the main advantage to moving up to a 8 gallon kettle is so you could do full wort boils with all of the sugars in there, how you get those sugars does not matter. in other words, if you were doing a all grain 5 gallon batch, and started with a 3.5 gallon boil, your chance of caramelizing the sugars are just as great as if you are using extract, and with the 6.25 boil amt, the chances are the same if it started from extract or all grain. sugars are sugars.

extract will be darker because they were concentrated, but that was done before you got them and is not an issue you can do anything about.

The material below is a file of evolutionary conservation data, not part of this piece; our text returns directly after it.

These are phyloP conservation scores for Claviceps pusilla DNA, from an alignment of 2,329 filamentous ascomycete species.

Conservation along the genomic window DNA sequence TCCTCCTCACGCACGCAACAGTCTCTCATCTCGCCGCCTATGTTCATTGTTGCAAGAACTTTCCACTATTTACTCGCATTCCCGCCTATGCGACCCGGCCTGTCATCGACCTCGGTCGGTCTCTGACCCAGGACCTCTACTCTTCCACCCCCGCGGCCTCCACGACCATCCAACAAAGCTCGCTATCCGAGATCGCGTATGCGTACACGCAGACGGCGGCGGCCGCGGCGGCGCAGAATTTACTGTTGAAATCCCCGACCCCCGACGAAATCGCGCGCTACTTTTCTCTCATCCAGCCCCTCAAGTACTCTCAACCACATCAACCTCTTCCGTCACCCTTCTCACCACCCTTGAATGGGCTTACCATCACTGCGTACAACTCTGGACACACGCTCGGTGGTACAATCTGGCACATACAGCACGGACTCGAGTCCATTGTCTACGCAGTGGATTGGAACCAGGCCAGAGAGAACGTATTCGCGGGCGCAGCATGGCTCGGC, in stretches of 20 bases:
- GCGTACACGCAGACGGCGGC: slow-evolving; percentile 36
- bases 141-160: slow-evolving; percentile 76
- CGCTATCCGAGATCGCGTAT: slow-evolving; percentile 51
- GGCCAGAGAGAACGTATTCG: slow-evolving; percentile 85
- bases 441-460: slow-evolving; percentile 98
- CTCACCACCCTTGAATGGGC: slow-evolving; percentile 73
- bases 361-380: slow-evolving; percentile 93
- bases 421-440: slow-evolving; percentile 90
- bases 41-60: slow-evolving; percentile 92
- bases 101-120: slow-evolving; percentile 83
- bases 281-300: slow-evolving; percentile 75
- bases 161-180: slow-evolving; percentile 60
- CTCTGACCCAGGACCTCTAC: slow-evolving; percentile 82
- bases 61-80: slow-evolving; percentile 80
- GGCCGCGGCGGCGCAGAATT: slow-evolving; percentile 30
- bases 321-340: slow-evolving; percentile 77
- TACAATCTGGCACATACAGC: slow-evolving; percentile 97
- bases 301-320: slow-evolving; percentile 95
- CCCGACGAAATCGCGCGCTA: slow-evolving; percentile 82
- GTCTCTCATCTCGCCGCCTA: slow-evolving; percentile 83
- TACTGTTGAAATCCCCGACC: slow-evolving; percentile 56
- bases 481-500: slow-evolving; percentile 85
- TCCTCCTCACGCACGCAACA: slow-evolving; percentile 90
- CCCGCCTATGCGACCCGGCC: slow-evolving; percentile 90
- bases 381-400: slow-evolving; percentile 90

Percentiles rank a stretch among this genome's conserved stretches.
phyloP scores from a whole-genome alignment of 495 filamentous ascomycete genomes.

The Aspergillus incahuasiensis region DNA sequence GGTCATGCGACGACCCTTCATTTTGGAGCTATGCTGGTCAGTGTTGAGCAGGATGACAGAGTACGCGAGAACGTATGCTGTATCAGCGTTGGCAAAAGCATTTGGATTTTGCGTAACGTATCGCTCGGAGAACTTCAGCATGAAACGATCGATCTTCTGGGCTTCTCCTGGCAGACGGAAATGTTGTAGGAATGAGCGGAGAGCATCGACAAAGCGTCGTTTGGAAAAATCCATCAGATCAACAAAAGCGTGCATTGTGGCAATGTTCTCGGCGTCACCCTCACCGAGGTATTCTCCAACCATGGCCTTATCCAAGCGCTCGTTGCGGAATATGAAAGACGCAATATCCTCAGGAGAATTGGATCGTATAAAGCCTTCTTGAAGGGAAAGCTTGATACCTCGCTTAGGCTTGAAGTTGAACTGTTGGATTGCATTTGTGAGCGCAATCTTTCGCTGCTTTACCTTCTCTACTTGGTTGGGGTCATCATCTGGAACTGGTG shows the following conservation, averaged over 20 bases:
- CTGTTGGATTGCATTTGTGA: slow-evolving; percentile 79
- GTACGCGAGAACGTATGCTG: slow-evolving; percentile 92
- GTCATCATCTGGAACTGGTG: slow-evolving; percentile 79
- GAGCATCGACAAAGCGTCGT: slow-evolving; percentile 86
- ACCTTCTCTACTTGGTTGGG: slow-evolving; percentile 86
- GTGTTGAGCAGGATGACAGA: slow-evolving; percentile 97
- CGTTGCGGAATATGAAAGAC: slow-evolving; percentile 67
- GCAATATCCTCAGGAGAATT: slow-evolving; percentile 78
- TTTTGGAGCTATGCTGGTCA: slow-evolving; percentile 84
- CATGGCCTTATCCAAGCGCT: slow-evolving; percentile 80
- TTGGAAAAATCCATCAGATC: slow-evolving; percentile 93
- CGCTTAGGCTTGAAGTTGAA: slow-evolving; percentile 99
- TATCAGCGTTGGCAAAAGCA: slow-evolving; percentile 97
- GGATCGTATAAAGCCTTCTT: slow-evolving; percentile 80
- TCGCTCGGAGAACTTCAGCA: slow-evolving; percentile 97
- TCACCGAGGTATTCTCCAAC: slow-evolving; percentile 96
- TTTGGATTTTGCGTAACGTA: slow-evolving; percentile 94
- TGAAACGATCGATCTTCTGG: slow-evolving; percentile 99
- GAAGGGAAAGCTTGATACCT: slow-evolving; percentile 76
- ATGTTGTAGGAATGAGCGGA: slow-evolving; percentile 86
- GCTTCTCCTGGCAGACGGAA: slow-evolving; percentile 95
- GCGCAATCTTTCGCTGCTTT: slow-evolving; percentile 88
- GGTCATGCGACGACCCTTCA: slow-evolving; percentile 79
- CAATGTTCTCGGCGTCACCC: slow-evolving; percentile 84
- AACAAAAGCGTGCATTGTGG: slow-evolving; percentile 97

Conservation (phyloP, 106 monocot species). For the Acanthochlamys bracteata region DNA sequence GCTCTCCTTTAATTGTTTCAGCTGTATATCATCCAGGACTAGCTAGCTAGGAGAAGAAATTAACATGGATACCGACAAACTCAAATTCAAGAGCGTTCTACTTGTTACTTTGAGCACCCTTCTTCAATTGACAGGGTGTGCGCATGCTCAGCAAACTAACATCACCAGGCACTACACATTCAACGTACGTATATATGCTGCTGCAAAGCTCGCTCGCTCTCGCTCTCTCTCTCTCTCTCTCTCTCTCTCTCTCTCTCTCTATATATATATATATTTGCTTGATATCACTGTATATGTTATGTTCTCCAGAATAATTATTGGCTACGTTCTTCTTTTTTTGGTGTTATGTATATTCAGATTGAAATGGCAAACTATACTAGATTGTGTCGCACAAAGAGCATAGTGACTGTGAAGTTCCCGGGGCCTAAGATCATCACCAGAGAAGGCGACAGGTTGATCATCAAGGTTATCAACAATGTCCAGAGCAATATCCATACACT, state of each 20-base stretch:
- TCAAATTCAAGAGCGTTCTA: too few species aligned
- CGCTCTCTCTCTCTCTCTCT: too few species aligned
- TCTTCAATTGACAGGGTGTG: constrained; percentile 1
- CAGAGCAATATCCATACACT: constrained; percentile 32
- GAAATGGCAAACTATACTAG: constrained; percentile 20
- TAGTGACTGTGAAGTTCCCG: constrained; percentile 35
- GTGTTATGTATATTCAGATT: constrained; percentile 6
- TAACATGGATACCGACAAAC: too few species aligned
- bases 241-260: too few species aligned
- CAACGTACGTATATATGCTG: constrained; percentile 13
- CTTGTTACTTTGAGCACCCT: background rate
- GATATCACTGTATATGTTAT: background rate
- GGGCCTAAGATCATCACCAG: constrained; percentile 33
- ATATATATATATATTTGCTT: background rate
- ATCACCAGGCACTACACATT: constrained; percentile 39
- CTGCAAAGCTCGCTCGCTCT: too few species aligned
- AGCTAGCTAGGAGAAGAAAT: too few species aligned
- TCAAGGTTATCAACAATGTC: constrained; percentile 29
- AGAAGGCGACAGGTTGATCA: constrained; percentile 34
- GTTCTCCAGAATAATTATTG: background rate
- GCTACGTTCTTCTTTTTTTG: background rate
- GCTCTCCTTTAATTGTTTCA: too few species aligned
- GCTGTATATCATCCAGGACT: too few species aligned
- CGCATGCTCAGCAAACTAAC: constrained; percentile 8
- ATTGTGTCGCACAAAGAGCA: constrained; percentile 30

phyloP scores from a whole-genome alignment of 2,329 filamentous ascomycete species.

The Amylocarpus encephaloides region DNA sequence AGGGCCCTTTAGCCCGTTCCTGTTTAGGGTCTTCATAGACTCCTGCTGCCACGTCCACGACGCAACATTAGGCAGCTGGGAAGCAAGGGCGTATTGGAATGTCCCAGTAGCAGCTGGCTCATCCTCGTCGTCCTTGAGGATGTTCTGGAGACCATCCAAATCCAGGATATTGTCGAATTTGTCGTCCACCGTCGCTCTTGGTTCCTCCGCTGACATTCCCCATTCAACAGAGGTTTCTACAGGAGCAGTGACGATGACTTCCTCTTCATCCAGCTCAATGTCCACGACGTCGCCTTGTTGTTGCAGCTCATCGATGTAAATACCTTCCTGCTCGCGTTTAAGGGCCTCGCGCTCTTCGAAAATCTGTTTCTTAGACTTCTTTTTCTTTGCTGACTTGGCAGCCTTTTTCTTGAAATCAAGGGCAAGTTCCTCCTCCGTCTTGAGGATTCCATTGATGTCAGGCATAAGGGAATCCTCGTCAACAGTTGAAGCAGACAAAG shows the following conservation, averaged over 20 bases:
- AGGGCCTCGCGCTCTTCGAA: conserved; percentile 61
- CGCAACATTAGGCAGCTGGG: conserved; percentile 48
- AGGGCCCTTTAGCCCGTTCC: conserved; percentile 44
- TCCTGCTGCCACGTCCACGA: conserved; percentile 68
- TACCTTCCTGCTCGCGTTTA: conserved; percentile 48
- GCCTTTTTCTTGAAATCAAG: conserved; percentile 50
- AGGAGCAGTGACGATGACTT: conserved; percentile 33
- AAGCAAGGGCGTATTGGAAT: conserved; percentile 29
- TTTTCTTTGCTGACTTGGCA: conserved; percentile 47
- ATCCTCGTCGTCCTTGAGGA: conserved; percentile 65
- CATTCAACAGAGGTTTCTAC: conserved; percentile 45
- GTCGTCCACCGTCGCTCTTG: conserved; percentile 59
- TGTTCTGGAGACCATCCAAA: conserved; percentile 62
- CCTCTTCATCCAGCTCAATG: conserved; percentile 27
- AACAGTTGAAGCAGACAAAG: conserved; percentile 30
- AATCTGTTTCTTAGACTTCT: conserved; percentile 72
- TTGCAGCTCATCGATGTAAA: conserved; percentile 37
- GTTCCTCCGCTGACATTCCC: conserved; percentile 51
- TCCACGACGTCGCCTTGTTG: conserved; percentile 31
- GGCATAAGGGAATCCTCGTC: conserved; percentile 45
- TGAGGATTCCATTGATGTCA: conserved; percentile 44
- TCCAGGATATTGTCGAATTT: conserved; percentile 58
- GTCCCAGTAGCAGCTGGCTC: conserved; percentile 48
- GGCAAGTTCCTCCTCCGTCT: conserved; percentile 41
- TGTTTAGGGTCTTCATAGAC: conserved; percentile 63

the main issue you need to worry about when going from partial wort to full wort boil is hops, the utilization you got with the concentrated boil is not what you are going get from the full wort, your hops will be stronger in the full wort as the sugars are not as concentrated so you need to adjust down the amount used to get the same bitterness levels. A brief study about hops ustilization would explain it all.

there are no disadvantages to what you are wanting to do and many advantages, as soon as you are sparged out, and the water is staill around 170 degrees, add the extract while stirring constantly so the sugars dissolve as soon as possible, add water for the full boil and go for it.